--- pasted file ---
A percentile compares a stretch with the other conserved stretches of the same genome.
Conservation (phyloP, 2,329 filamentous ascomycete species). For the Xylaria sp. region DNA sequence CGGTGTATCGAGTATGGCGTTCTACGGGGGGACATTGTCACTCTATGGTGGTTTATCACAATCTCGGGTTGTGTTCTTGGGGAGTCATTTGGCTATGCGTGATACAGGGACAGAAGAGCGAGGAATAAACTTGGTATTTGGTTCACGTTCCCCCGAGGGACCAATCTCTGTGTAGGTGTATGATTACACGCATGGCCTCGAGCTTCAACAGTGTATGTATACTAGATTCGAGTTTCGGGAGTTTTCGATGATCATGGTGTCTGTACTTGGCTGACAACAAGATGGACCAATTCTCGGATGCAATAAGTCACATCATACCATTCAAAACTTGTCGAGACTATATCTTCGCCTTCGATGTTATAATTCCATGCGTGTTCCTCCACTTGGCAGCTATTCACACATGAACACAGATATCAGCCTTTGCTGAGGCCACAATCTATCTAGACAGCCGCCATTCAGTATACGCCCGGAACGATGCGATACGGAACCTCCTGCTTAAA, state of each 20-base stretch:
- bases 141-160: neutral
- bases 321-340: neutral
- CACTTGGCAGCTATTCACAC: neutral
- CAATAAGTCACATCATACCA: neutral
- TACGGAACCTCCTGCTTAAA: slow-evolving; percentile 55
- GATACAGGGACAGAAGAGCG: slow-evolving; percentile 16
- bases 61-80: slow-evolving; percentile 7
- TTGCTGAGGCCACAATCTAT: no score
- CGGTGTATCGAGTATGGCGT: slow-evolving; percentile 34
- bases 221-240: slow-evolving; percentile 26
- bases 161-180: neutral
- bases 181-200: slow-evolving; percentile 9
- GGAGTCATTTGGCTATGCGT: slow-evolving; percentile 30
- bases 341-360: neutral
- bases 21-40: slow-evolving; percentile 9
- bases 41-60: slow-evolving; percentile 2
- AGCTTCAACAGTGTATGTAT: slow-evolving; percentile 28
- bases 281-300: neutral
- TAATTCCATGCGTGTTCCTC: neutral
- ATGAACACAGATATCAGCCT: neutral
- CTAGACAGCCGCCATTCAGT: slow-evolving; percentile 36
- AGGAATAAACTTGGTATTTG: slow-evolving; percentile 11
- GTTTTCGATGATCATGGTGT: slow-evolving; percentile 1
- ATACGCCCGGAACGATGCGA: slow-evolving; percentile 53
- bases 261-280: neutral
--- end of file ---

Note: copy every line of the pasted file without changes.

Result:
A percentile compares a stretch with the other conserved stretches of the same genome.
Conservation (phyloP, 2,329 filamentous ascomycete species). For the Xylaria sp. region DNA sequence CGGTGTATCGAGTATGGCGTTCTACGGGGGGACATTGTCACTCTATGGTGGTTTATCACAATCTCGGGTTGTGTTCTTGGGGAGTCATTTGGCTATGCGTGATACAGGGACAGAAGAGCGAGGAATAAACTTGGTATTTGGTTCACGTTCCCCCGAGGGACCAATCTCTGTGTAGGTGTATGATTACACGCATGGCCTCGAGCTTCAACAGTGTATGTATACTAGATTCGAGTTTCGGGAGTTTTCGATGATCATGGTGTCTGTACTTGGCTGACAACAAGATGGACCAATTCTCGGATGCAATAAGTCACATCATACCATTCAAAACTTGTCGAGACTATATCTTCGCCTTCGATGTTATAATTCCATGCGTGTTCCTCCACTTGGCAGCTATTCACACATGAACACAGATATCAGCCTTTGCTGAGGCCACAATCTATCTAGACAGCCGCCATTCAGTATACGCCCGGAACGATGCGATACGGAACCTCCTGCTTAAA, state of each 20-base stretch:
- bases 141-160: neutral
- bases 321-340: neutral
- CACTTGGCAGCTATTCACAC: neutral
- CAATAAGTCACATCATACCA: neutral
- TACGGAACCTCCTGCTTAAA: slow-evolving; percentile 55
- GATACAGGGACAGAAGAGCG: slow-evolving; percentile 16
- bases 61-80: slow-evolving; percentile 7
- TTGCTGAGGCCACAATCTAT: no score
- CGGTGTATCGAGTATGGCGT: slow-evolving; percentile 34
- bases 221-240: slow-evolving; percentile 26
- bases 161-180: neutral
- bases 181-200: slow-evolving; percentile 9
- GGAGTCATTTGGCTATGCGT: slow-evolving; percentile 30
- bases 341-360: neutral
- bases 21-40: slow-evolving; percentile 9
- bases 41-60: slow-evolving; percentile 2
- AGCTTCAACAGTGTATGTAT: slow-evolving; percentile 28
- bases 281-300: neutral
- TAATTCCATGCGTGTTCCTC: neutral
- ATGAACACAGATATCAGCCT: neutral
- CTAGACAGCCGCCATTCAGT: slow-evolving; percentile 36
- AGGAATAAACTTGGTATTTG: slow-evolving; percentile 11
- GTTTTCGATGATCATGGTGT: slow-evolving; percentile 1
- ATACGCCCGGAACGATGCGA: slow-evolving; percentile 53
- bases 261-280: neutral